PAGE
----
SS Alcantara (1913)

From Wikipedia, the free encyclopedia
Jump to: navigation, search
Not to be confused with RMS Alcantara (1926).
StateLibQld 1 125487 Alcantara (ship).jpg
HMS Alcantara
Career (UK)
Name: United Kingdom RMS Alcantara (1914–15)
United Kingdom HMS Alcantara (1915–16)
Owner: Royal Mail Lines House Flag.svg Royal Mail Steam Packet Co
Operator:

Royal Mail Lines House Flag.svg Royal Mail Steam Packet Co (1914–15)

United Kingdom Royal Navy (1915–16)
Builder: Harland and Wolff
Yard number: 435
Launched: October 1913
Completed: 28 May 1914
Commissioned: April 1915
Maiden voyage: June 1914
Fate: sunk 29 February 1916
General characteristics
Class & type: A-series
Type: passenger liner (1914–15)
auxiliary cruiser (1915–16)
Tonnage: 15,831 GRT
Propulsion: 2 × quadruple-expansion engines, 1 × low-pressure steam turbine, triple screws
Speed: 18 knots (33 km/h)[1]
Armament: 6 × 6 in (150 mm) guns
2 × 3 pdr guns[1]
Notes: sister ships:
Arlanza, Andes, Almanzora

SS Alcantara was an ocean liner that went into service just weeks before the start of World War I, was converted to an armed merchant cruiser in 1915, and was sunk by the German armed merchant cruiser SMS Greif in 1916.

Ocean liner[edit]

Harland and Wolff in Belfast built Alcantara for the Royal Mail Steam Packet Company. She was one of the later members of RMSP's "A-series" of liners, which had begun with RMS Aragon launched in 1905. Alcantara was launched in October 1913 and made her maiden voyage in June 1914 on RMSP's route between Southampton and the east coast of South America.

Alcantara had three propellers. A pair of quadruple-expansion steam engines drove her port and starboard propellers, and a low-pressure steam turbine drove her middle propeller.[2]

Armed merchant cruiser[edit]

In 1915 the Admiralty requisitioned five of RMSP's A-series liners, including Alcantara, to be armed merchant cruisers. She was armed with six 6 in (150 mm),[1] anti-aircraft guns and depth charges, and commissioned as HMS Alcantara.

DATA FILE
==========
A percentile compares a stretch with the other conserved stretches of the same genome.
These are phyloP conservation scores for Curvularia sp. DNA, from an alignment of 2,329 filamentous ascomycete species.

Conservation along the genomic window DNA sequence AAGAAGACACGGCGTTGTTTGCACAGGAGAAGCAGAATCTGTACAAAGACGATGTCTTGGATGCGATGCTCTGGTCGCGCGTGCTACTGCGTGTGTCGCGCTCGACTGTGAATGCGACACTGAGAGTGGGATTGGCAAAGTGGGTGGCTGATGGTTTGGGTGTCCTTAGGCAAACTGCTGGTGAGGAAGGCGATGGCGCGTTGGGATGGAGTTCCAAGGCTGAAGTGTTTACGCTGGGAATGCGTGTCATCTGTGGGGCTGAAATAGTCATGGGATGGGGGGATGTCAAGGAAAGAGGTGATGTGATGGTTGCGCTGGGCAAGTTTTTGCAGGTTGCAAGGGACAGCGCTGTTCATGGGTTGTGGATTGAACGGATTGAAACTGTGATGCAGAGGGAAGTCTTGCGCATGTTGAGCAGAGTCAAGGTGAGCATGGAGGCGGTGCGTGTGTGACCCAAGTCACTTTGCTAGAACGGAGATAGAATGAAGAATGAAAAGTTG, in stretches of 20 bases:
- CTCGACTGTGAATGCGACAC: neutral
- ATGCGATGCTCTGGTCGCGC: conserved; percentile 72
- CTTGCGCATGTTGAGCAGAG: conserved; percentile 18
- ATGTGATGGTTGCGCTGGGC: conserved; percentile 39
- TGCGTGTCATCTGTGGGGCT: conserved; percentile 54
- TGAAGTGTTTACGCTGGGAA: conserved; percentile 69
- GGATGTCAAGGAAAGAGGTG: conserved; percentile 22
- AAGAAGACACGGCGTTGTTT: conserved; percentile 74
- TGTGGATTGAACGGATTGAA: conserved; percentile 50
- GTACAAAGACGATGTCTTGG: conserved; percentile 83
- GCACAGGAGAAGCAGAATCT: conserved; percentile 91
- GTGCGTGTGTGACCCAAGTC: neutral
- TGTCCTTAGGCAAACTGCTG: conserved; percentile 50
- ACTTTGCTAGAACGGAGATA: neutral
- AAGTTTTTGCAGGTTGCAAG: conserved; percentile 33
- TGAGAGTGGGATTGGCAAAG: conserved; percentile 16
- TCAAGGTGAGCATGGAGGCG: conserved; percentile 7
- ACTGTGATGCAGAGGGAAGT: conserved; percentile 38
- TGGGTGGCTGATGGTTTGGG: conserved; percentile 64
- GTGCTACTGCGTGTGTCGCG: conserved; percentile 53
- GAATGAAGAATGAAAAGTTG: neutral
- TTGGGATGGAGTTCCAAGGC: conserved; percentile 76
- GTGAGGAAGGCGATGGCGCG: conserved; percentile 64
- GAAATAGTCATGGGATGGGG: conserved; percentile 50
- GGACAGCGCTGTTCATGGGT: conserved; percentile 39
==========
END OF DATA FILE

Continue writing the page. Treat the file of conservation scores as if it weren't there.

The Royal Navy allocated the four most modern A-liners, including Alcantara, to the 10th Cruiser Squadron, whose duty was to form the northern part of the Allied naval blockade of the Central Powers. The Squadron patrolled about 200,000 square miles (520,000 km2) of the North Sea, Norwegian Sea and Arctic Ocean to prevent German access to or from the North Atlantic.[3]

Battle with Greif[edit]

An artist's impression of HMS Alcantara engaging the German raider Greif.

In January 1916 Alcantara embarked on the 10th Cruiser Squadron's G patrol.[4] She was due to return to port on 1 March, but on the morning of 29 February 1916 she encountered Greif disguised as the Norwegian merchant ship Rena out of Tønsberg, Norway.[1] Alcantara ordered the other ship to stop for inspection, which she did. The Royal Navy ship closed to 2,000 yards and slowed to lower a boarding cutter when Greif hoisted the Imperial German Navy war ensign ("Kriegsflagge"), increased speed, and opened fire.[1]

Alcantara returned fire from her port side guns.[1] Range was never more than 3,000 yards[1] and at times was as little as 750 yards.[4] One of Greif '​s torpedoes detonated amidships against Alcantara '​s port side, and one of Alcantara '​s shells exploded the ready ammunition for Greif '​s after gun.[1] Both ships lost speed.[1] After 30 or 40 minutes Alcantara '​s steering gear was disabled.[5]

Greif '​s crew abandoned ship 40 minutes after opening fire,[1] but she was carrying a large amount of cork that at first kept her afloat. Alcantara rolled, capsized and sank. Eventually a large explosion, possibly of ammunition, sank Greif. The battle killed 230 men from Greif and 68 from Alcantara.[5]

The C-class light cruiser HMS Comus and M-class destroyer HMS Munster then arrived to sink the stationary Greif[1] and rescue 210 German survivors.[6]

Notes[edit]

  1. ^ a b c d e f g h i j k Poole 1975, pp. 52–57.
  2. ^ Nicol 2001, p. 101.
  3. ^ Nicol 2001, p. 113.
  4. ^ a b Nicol 2001, p. 114.
  5. ^ a b Nicol 2001, p. 115.
  6. ^ Schmalenbach 1977, p. 24.

References and further reading[edit]

External links[edit]